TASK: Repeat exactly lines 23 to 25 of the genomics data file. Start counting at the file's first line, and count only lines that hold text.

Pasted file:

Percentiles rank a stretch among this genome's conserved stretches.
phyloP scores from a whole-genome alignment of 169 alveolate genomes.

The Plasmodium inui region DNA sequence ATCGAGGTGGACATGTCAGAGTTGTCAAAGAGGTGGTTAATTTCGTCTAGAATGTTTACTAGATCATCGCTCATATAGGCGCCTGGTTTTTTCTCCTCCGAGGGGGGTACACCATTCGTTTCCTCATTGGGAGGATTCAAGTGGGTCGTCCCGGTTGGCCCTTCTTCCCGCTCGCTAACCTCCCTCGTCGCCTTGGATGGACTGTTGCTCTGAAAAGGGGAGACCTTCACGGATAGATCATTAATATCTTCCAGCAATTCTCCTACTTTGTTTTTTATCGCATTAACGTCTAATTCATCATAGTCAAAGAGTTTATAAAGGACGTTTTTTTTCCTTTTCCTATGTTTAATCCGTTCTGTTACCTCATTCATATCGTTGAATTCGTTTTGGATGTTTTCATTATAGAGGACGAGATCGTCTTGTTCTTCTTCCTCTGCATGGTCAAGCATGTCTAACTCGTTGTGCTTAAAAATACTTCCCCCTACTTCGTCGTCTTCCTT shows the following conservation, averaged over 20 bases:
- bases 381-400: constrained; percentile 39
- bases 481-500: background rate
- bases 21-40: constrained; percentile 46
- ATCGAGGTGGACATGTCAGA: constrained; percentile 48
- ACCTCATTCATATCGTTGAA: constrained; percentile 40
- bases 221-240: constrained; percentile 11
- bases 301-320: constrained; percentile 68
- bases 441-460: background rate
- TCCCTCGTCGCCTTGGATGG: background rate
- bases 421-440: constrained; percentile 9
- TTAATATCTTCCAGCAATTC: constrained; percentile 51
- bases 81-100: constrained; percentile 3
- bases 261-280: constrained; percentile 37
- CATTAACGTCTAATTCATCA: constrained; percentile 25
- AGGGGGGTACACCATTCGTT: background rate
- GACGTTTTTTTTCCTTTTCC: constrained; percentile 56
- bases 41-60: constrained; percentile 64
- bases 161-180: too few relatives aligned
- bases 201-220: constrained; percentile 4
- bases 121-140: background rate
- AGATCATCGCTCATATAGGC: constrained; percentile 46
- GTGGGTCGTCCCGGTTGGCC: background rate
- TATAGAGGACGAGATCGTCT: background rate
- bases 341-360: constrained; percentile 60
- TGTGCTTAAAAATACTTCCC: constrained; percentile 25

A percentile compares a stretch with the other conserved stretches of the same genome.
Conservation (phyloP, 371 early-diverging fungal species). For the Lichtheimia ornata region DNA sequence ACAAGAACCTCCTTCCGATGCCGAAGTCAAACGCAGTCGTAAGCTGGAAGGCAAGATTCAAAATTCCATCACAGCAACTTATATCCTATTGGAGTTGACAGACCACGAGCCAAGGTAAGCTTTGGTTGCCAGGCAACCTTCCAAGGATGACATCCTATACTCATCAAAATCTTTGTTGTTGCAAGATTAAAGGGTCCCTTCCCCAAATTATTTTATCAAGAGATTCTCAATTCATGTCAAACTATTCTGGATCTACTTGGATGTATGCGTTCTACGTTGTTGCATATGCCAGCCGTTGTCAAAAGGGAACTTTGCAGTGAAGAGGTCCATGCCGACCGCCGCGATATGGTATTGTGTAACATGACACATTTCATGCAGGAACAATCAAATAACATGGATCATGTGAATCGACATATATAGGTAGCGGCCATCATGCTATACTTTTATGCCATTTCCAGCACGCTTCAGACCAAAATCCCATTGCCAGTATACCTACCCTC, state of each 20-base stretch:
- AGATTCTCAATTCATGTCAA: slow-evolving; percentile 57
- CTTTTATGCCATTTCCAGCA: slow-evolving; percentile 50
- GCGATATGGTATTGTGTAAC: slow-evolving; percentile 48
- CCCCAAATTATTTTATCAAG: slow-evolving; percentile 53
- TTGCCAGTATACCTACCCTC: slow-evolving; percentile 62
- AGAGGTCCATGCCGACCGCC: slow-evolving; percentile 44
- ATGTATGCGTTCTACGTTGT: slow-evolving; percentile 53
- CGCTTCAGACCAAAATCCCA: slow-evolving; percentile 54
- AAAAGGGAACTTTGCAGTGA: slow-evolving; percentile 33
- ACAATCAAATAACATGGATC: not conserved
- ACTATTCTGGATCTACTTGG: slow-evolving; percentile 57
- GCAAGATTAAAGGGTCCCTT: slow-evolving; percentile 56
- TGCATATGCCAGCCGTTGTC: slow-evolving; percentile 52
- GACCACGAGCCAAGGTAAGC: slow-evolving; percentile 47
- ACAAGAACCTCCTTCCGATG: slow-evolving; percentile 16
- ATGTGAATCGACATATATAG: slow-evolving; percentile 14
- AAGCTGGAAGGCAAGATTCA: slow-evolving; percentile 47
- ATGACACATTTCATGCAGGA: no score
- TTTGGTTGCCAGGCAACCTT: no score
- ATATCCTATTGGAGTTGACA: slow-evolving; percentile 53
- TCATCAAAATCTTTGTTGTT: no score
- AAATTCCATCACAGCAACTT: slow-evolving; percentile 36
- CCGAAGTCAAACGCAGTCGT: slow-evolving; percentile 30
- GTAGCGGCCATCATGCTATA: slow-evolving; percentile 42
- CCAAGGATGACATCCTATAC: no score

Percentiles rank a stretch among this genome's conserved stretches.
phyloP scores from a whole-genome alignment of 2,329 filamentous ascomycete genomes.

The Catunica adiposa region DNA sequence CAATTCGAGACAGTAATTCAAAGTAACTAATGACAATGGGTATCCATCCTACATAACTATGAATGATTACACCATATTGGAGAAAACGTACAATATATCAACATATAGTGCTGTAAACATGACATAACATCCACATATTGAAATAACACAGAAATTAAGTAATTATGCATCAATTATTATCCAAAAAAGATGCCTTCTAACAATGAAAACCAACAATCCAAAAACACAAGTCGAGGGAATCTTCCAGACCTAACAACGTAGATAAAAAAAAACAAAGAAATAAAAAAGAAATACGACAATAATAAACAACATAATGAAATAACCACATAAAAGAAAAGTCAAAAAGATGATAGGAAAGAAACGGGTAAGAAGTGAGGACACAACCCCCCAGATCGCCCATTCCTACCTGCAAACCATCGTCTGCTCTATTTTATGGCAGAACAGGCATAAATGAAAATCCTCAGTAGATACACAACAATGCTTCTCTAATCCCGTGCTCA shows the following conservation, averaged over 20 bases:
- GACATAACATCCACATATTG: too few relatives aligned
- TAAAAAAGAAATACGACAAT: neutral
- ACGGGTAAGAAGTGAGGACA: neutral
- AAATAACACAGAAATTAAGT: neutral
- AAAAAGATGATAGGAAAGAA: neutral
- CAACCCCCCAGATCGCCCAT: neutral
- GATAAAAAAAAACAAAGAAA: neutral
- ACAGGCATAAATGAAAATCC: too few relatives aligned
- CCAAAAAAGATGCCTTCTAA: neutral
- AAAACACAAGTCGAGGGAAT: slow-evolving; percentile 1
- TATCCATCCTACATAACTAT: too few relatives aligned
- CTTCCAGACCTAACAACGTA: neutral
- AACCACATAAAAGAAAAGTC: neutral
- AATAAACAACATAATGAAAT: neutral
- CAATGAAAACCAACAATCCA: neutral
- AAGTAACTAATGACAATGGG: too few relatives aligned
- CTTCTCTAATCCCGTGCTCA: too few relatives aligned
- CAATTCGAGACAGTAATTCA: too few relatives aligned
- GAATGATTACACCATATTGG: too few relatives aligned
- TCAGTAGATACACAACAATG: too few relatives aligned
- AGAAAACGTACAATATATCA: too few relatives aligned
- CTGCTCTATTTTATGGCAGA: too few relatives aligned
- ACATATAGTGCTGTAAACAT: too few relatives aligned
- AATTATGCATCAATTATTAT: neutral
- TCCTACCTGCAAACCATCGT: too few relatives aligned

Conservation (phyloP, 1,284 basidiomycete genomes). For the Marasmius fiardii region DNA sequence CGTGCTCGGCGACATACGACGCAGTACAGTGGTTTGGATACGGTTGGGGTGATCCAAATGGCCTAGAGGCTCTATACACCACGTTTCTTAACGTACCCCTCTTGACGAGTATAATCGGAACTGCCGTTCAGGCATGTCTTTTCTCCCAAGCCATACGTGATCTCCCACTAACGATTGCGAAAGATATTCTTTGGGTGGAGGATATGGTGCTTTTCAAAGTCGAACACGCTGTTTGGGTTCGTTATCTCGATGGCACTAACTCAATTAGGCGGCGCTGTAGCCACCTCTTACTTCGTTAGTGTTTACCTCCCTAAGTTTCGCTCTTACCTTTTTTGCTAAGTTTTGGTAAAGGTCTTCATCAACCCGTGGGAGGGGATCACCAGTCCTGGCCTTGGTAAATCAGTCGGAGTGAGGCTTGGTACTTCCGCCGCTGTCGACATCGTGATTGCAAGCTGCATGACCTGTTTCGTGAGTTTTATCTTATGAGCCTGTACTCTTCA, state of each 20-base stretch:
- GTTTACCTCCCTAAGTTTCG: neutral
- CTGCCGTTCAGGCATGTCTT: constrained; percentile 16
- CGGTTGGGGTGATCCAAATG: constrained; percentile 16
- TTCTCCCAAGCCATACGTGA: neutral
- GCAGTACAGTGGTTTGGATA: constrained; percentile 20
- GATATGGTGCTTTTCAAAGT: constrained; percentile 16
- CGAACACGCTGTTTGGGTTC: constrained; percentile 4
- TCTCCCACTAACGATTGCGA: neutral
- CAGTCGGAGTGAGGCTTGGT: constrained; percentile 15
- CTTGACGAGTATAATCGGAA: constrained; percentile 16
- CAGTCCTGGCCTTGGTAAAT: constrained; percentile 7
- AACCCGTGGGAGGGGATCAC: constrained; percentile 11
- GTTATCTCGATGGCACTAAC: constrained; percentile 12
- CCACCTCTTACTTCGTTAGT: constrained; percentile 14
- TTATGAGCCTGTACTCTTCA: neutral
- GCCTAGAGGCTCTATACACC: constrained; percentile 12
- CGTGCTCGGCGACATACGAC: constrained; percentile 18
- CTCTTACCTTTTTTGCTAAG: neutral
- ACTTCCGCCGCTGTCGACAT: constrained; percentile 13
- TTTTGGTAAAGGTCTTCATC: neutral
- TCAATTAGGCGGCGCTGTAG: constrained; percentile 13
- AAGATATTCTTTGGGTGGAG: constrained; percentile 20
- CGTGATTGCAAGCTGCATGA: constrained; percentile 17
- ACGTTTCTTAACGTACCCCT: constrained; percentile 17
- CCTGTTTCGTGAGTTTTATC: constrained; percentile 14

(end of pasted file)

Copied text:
- bases 121-140: background rate
- AGATCATCGCTCATATAGGC: constrained; percentile 46
- GTGGGTCGTCCCGGTTGGCC: background rate